In the salary cap era of the NHL, how a team is managed off-ice can be just as important as their on-ice performance. Since taking over as general manager of the Boston Bruins in the summer of 2006, Peter Chiarelli has done a remarkable job of keeping a core group of players in tact while not sacrificing the future of his team.
As the calendar quickly races towards the start of the 2010-2011 NHL campaign, the Boston Bruins are still feeling the lingering effects of disappointment. A year ago the expectations for this team were so great, that anything less than a Cup would be virtually unacceptable. Now, coming off the heels of a record breaking postseason meltdown, Bruins fans are trying their very best to mask the uncertainty that has quietly crept into the Hub.
But the time for speculation is coming to a close. Soon all the talking will stop, at least momentarily, as the 2010 Boston Bruins try and separate themselves from last season, and turn their focus onto this year.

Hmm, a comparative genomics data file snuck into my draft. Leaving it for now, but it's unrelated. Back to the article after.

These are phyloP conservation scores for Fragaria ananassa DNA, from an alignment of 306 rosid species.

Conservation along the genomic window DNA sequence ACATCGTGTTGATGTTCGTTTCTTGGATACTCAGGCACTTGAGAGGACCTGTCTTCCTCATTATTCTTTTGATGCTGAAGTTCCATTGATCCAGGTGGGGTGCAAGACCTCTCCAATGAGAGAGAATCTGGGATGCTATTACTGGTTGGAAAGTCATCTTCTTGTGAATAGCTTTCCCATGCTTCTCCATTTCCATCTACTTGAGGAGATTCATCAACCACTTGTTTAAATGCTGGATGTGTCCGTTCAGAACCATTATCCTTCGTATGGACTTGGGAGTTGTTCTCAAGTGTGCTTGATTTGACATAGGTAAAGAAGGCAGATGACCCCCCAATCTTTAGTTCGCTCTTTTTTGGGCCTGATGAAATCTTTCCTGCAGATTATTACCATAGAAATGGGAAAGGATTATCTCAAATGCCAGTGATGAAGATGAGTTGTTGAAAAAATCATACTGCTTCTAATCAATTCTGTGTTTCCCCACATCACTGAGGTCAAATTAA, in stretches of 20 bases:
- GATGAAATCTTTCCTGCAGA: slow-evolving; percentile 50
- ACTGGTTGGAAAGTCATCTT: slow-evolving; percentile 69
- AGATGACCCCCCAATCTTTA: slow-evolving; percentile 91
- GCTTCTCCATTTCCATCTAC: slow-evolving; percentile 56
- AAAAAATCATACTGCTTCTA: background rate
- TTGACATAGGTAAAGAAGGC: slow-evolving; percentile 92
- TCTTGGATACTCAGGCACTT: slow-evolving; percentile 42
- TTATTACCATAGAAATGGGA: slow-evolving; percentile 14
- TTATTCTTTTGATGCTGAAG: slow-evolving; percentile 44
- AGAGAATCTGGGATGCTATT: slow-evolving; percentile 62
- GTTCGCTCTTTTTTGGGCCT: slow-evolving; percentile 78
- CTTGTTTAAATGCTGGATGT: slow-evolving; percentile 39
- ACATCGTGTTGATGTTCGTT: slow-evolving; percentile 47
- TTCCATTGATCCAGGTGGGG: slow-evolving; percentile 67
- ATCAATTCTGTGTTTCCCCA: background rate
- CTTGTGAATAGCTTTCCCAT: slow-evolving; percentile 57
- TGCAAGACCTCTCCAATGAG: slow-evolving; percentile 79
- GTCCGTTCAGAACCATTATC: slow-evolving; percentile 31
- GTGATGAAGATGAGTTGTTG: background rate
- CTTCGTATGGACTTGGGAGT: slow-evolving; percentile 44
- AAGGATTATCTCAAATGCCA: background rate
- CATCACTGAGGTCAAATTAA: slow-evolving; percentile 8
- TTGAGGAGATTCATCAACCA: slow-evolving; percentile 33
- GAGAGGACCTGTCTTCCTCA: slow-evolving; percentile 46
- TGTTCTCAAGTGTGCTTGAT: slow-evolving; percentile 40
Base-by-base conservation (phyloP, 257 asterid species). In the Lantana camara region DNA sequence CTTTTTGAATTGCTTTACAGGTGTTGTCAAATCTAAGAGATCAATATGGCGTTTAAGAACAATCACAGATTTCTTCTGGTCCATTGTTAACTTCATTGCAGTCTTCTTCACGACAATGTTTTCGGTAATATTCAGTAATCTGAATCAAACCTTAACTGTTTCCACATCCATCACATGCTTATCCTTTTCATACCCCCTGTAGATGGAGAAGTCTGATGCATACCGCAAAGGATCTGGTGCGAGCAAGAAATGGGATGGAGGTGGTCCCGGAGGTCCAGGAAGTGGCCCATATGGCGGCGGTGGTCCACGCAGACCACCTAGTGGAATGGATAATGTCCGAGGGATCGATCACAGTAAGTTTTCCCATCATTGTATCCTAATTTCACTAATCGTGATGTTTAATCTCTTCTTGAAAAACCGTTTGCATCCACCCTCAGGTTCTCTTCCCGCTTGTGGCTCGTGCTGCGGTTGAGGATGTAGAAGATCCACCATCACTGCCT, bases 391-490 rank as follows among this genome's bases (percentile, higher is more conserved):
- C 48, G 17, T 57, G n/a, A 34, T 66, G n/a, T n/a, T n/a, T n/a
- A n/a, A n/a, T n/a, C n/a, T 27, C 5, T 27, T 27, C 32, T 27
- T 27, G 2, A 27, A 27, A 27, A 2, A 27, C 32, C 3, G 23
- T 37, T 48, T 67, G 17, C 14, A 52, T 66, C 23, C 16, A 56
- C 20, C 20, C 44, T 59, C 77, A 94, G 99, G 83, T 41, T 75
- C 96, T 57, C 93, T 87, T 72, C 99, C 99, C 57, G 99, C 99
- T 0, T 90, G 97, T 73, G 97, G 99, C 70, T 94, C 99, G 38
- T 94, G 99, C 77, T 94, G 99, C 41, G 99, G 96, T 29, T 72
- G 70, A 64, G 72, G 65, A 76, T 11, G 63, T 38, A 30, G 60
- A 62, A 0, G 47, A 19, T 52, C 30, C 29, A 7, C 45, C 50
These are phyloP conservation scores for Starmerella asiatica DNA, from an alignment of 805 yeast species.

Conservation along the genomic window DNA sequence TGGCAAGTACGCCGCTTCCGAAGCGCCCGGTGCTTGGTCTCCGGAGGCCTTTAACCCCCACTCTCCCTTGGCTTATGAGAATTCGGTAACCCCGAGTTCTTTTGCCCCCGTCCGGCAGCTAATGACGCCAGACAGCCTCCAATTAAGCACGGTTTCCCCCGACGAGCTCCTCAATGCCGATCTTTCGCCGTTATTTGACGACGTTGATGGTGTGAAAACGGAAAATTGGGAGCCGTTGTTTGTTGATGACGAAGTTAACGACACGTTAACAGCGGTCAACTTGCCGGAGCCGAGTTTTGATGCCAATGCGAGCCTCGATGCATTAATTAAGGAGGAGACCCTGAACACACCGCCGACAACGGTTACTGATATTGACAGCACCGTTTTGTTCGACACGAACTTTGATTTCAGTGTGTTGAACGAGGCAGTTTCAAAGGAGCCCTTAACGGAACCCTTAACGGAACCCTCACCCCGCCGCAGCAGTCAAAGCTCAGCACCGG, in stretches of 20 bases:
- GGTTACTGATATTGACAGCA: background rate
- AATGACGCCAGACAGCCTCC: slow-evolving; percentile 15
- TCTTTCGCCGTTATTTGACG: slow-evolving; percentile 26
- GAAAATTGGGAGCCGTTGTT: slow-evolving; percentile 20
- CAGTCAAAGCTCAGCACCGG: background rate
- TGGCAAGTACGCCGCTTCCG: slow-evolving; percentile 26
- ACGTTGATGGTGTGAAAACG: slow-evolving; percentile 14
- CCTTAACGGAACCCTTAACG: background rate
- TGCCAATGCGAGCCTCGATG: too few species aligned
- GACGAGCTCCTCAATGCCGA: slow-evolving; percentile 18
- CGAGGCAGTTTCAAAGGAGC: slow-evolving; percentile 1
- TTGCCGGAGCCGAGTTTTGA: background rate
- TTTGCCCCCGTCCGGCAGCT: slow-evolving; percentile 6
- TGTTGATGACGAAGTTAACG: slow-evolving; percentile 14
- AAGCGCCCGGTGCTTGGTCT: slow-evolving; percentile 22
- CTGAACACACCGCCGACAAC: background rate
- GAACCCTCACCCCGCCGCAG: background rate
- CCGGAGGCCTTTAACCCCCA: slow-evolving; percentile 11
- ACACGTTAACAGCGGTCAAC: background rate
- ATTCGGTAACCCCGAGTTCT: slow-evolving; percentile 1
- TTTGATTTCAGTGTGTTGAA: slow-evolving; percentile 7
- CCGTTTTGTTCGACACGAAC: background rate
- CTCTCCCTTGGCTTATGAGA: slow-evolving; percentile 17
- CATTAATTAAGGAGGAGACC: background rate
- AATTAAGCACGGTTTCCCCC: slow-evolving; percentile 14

The team that will take the ice on October 9 is not last year’s team. There are new faces, new roles, and new expectations. Here I’ll try and break down what Bruins fans should expect from this year’s group.
The season may be winding down, but there’s still the playoffs lurking right around the corner. It may seem like a short time, but the offseason is a long way off. While some teams will undoubtedly be looking at the 09-10 season sooner than others one thing is certain; the elite teams that have spent up to the salary cap ceiling will have to do some creative work to hold together for next year.